STOR PALACE: In 2016, Afghan President Ashraf Ghani and Prime Minister Modi inaugurated the restored Stor Palace in Kabul, originally built in the late 19th century, and which was the setting for the 1919 Rawalpindi Agreement by which Afghanistan became an independent country. The building housed the offices of the Afghan foreign minister and the ministry until 1965. In 2009, India, Afghanistan, and the Aga Khan Development Network signed a tripartite agreement for its restoration. The Aga Khan Trust for Culture completed the project between 2013 and 2016.
POWER INFRA: Other Indian projects in Afghanistan include the rebuilding of power infrastructure such as the 220kV DC transmission line from Pul-e-Khumri, capital of Baghlan province to the north of Kabul, to beef up electricity supply to the capital. Indian contractors and workers also restored telecommunications infrastructure in many provinces.
HEALTH INFRA: India has reconstructed a children’s hospital it had helped build in Kabul in 1972 —named Indira Gandhi Institute for Child Health in 1985 — that was in a shambles after the war. ‘Indian Medical Missions’ have held free consultation camps in several areas. Thousands who lost their limbs after stepping on mines left over from the war have been fitted with the Jaipur Foot. India has also built clinics in the border provinces of Badakhshan, Balkh, Kandahar, Khost, Kunar, Nangarhar, Nimruz, Nooristan, Paktia and Paktika.
TRANSPORTATION: According to the MEA, India gifted 400 buses and 200 mini-buses for urban transportation, 105 utility vehicles for municipalities, 285 military vehicles for the Afghan National Army, and 10 ambulances for public hospitals in five cities. It also gave three Air India aircraft to Ariana, the Afghan national carrier, when it was restarting operations.
OTHER PROJECTS: India has contributed desks and benches for schools, and built solar panels in remote villages, and Sulabh toilet blocks in Kabul. New Delhi has also played a role in building capacity, with vocational training institutes, scholarships to Afghan students, mentoring programmes in the civil service, and training for doctors and others.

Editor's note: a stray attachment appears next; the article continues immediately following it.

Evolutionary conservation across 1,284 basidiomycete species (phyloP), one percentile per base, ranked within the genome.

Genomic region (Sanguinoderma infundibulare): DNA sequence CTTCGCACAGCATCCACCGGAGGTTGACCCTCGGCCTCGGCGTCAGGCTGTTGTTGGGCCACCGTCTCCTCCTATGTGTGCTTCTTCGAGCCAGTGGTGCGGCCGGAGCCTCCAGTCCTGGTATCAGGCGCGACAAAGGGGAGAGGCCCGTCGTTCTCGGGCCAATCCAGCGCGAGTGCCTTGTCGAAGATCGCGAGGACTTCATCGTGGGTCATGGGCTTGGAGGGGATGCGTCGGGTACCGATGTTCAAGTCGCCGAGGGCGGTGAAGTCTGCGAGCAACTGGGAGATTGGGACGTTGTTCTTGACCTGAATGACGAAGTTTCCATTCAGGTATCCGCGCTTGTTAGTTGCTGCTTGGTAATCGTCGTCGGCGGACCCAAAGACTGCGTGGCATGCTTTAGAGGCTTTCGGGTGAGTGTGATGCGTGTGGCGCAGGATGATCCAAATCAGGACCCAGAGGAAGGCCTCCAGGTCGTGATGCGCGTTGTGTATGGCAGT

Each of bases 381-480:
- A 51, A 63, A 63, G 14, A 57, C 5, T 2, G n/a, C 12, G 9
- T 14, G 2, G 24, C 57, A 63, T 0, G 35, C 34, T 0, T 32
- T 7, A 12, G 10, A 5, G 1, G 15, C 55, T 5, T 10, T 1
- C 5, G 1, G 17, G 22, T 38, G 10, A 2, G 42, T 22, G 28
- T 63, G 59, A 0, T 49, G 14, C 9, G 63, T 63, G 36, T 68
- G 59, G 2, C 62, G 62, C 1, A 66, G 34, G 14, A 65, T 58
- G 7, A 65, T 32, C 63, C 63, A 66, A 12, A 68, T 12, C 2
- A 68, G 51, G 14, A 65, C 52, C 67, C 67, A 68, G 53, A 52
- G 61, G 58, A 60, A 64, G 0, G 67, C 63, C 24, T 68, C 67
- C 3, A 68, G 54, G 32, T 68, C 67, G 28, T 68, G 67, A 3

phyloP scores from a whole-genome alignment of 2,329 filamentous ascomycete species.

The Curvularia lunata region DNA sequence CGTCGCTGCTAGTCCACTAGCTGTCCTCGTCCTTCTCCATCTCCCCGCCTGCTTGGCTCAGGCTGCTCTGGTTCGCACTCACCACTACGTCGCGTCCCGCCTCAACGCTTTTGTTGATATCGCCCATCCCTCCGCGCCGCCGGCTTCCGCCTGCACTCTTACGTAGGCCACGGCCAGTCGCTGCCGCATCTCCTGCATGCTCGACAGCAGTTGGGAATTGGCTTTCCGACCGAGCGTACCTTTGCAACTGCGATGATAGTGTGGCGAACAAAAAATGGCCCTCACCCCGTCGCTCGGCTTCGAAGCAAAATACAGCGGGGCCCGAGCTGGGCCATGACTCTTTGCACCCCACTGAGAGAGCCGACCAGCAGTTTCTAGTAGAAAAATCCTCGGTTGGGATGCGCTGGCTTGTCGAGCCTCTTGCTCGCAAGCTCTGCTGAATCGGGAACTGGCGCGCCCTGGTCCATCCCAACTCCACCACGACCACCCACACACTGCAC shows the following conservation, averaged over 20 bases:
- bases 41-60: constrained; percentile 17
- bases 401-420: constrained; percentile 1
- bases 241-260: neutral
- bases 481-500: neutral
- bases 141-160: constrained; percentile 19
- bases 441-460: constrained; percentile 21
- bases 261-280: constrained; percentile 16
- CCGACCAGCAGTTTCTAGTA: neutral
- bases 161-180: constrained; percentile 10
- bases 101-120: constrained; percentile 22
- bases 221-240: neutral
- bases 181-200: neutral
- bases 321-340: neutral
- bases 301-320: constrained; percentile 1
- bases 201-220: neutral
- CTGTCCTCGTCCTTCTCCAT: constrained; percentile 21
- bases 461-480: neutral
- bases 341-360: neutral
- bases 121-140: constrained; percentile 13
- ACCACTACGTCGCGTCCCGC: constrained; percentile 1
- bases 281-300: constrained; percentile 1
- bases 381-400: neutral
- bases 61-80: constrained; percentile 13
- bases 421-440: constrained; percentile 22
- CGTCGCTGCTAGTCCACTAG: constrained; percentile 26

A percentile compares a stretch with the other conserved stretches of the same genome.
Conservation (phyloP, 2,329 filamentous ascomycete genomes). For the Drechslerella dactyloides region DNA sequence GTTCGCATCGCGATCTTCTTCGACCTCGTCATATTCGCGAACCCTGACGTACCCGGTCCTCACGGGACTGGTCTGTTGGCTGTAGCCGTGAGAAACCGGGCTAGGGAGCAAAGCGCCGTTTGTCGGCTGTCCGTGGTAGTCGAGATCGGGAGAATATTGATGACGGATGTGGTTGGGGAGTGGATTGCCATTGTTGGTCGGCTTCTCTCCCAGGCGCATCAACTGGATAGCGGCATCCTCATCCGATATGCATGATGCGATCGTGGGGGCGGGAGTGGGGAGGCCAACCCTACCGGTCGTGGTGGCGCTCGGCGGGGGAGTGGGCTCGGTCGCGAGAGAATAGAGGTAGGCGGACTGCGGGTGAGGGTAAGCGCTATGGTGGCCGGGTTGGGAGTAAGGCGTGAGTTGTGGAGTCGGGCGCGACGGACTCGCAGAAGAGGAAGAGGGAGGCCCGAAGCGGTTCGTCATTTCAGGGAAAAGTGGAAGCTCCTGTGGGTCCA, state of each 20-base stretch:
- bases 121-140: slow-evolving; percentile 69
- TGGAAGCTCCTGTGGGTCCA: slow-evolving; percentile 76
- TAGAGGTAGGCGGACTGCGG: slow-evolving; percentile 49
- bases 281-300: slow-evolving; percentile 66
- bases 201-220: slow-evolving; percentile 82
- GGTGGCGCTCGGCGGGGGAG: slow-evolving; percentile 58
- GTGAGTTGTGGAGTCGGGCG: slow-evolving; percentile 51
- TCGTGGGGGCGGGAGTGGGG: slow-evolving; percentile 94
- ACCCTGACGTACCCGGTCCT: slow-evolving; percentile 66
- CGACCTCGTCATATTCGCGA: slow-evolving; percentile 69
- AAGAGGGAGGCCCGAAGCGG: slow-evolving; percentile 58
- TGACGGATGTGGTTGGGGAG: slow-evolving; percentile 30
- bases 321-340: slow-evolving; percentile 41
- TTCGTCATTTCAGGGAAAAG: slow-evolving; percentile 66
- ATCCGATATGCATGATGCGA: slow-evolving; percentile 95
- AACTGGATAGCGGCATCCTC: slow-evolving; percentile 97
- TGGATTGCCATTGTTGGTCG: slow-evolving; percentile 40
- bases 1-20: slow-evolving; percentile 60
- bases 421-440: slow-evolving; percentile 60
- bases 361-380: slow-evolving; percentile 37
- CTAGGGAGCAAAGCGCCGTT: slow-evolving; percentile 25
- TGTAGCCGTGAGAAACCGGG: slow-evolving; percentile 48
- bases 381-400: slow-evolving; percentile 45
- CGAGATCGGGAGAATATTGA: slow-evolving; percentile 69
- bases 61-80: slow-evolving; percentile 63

ONGOING PROJECTS: At the Geneva Conference in November, Jaishankar announced that India had concluded with Afghanistan an agreement for the construction of the Shatoot Dam in Kabul district, which would provide safe drinking water to 2 million residents. He also announced the start of some 100 community development projects worth $80 million.
Last year, India pledged $1 million for another Aga Khan heritage project, the restoration of the Bala Hissar Fort south of Kabul, whose origins go back to the 6th century. Bala Hissar went on to become a significant Mughal fort, parts of it were rebuilt by Jahangir, and it was used as a residence by Shah Jahan.
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Bilateral trade relations
Despite the denial of an overland route by Pakistan, India-Afghanistan trade has grown with the establishment in 2017 of an air freight corridor. In 2019-20, bilateral trade crossed $1.3 billion, Afghan government officials said at a recent interaction with Indian exporters in Mumbai. The balance of trade is heavily tilted — exports from India are worth approximately $900 million, while Afghanistan’s exports to India are about $500 million.
Afghan exports are mainly fresh and dried fruit. Some of this comes overland through the Wagah border; Pakistan has permitted Afghan trade with India through its territory. Indian exports to Afghanistan take place mainly through government-to-government contracts with Indian companies. Exports include pharmaceuticals, medical equipment, computers and related materials, cement, and sugar.
Two air corridors — Kabul-Delhi and Herat-Delhi — are in operation now. Trade through Chabahar started in 2017 but is restricted by the absence of connectivity from the port to the Afghan border. Trade volumes are minuscule.